Zinc deficiency during pregnancy and postnatal life can adversely increase risk of developing human diseases at adulthood. The present study was designed to evaluate whether dietary zinc deficiency or supplementation during the pregnancy, lactation and juvenile stages interferes in the development of mammary tumors induced by 7,12-dimethylbenzanthracene (DMBA) in female Sprague-Dawley (SD) rats. Pregnant female SD rats were allocated into three groups: zinc-adequate diet (ZnA - 35-mg/kg chow), zinc-deficient diet (ZnD - 3-mg/kg chow) or zinc-supplemented diet (ZnS - 180-mg/kg chow) during gestational day 10 (GD 10) until the litters' weaning. Female offspring received the same diets as their dams until postnatal day (PND) 51. At PND 51, the animals received a single dose of DMBA (50 mg/kg, ig) and zinc-adequate diets. At PND 180, female were euthanized, and tumor samples were processed for histological evaluation and gene expression microarray analysis. The ZnD induced a significant reduction in female offspring body weight evolution and in mammary gland development. At late in life, the ZnD or ZnS did not alter the latency, incidence, multiplicity, volume or histological types of mammary tumors in relation to the ZnA group. However, the total tumor number in ZnS group was higher than in ZnA group, accompanied by distinct expression of 4 genes up- and 15 genes down-regulated. The present findings indicate that early-in-life dietary zinc supplementation, differently to zinc deficiency, has a potential to modify the susceptibility to the development of mammary tumors induced by DMBA. Copyright © 2017 Elsevier Inc. All rights reserved.

  14. Zinc-enriched boutons in rat spinal cord

    DEFF Research Database (Denmark)

    Schrøder, H D; Danscher, G; Jo, S M

    2000-01-01

    The rat spinal cord reveals a complex pattern of zinc-enriched (ZEN) boutons. As a result of in vivo exposure to selenide ions, nanosized clusters of zinc selenide are created in places where zinc ions are present, including the zinc-containing synaptic vesicles of ZEN boutons. The clusters can...

  15. Zinc electrode shape change II. Process and mechanism

    NARCIS (Netherlands)

    Einerhand, R.E.F.; Visscher, W.; de Goeij, J.J.M.; Barendrecht, E.

    1991-01-01

    The process and mechanism of zinc electrode shape change is investigated with the radiotracer technique. It is shownthat during repeated cycling of the nickel oxide/zinc battery zinc material is transported over the zinc electrode via the battery electrolyte. During charge as well as during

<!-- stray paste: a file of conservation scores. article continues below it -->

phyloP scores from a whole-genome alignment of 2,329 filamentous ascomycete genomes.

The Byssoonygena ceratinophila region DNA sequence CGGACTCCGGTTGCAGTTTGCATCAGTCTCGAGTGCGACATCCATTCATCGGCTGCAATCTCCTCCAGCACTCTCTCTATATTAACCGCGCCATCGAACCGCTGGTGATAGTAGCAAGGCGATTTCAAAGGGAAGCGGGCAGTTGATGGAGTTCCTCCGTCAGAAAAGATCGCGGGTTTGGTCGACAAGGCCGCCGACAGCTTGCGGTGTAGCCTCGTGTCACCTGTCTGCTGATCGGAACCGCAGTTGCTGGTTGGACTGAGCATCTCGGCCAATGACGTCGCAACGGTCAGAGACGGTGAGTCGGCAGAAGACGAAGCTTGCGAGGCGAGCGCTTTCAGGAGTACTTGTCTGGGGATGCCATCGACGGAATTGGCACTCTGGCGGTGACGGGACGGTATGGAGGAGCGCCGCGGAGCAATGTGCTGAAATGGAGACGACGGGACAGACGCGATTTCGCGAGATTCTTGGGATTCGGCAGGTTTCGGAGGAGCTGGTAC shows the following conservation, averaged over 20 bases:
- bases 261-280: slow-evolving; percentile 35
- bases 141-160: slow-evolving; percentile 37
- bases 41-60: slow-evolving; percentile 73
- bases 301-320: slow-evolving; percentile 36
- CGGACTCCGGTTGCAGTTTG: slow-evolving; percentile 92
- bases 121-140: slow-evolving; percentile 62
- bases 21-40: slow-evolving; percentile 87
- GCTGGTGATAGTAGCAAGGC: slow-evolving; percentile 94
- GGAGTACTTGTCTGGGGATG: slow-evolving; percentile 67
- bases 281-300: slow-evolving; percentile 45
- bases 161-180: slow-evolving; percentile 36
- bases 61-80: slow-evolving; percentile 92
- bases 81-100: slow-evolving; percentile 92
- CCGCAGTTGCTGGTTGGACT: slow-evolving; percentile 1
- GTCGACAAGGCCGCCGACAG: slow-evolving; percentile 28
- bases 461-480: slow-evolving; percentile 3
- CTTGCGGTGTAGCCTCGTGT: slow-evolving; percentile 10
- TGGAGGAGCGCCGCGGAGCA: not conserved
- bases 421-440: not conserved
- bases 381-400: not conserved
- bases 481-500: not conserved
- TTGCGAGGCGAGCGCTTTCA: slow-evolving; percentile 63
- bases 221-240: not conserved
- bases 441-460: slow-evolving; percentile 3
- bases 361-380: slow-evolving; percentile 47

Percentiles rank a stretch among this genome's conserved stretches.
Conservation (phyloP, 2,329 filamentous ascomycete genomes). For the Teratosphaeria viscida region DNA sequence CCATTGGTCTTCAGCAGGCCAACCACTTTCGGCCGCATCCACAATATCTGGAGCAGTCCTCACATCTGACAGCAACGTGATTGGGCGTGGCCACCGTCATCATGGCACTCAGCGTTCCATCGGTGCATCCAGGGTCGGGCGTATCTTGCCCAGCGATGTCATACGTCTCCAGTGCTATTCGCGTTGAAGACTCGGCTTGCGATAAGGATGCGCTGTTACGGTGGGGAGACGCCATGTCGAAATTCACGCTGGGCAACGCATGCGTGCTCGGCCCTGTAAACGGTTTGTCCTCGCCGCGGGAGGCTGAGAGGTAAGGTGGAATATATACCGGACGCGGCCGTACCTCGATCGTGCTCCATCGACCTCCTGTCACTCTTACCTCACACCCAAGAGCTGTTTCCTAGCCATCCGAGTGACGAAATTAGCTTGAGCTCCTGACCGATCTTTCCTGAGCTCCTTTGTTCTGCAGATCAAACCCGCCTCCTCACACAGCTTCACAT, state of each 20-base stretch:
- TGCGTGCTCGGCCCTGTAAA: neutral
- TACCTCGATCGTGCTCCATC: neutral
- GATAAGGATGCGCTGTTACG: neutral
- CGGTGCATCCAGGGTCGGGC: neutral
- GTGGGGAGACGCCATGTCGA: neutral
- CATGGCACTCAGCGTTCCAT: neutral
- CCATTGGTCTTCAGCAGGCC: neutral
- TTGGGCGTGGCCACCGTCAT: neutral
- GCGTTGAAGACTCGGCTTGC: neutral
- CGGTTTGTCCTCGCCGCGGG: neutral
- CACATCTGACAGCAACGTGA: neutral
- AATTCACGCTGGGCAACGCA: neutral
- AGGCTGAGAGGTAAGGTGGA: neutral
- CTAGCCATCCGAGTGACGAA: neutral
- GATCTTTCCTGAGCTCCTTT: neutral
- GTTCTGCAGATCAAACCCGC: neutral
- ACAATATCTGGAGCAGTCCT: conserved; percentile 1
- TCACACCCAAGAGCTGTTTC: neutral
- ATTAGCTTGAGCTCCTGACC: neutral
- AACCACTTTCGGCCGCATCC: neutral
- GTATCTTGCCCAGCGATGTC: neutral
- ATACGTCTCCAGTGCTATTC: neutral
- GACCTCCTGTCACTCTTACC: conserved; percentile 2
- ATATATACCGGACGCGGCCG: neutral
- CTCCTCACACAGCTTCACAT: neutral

16. Implication of zinc excess on soil health.

    Science.gov (United States)

    Wyszkowska, Jadwiga; Boros-Lajszner, Edyta; Borowik, Agata; Baćmaga, Małgorzata; Kucharski, Jan; Tomkiel, Monika

    2016-01-01

    This study was undertaken to evaluate zinc's influence on the resistance of organotrophic bacteria, actinomyces, fungi, dehydrogenases, catalase and urease. The experiment was conducted in a greenhouse of the University of Warmia and Mazury (UWM) in Olsztyn, Poland. Plastic pots were filled with 3 kg of sandy loam with pHKCl - 7.0 each. The experimental variables were: zinc applied to soil at six doses: 100, 300, 600, 1,200, 2,400 and 4,800 mg of Zn(2+) kg(-1) in the form of ZnCl2 (zinc chloride), and species of plant: oat (Avena sativa L.) cv. Chwat and white mustard (Sinapis alba) cv. Rota. Soil without the addition of zinc served as the control. During the growing season, soil samples were subjected to microbiological analyses on experimental days 25 and 50 to determine the abundance of organotrophic bacteria, actinomyces and fungi, and the activity of dehydrogenases, catalase and urease, which provided a basis for determining the soil resistance index (RS). The physicochemical properties of soil were determined after harvest. The results of this study indicate that excessive concentrations of zinc have an adverse impact on microbial growth and the activity of soil enzymes. The resistance of organotrophic bacteria, actinomyces, fungi, dehydrogenases, catalase and urease decreased with an increase in the degree of soil contamination with zinc. Dehydrogenases were most sensitive and urease was least sensitive to soil contamination with zinc. Zinc also exerted an adverse influence on the physicochemical properties of soil and plant development. The growth of oat and white mustard plants was almost completely inhibited in response to the highest zinc doses of 2,400 and 4,800 mg Zn(2+) kg(-1).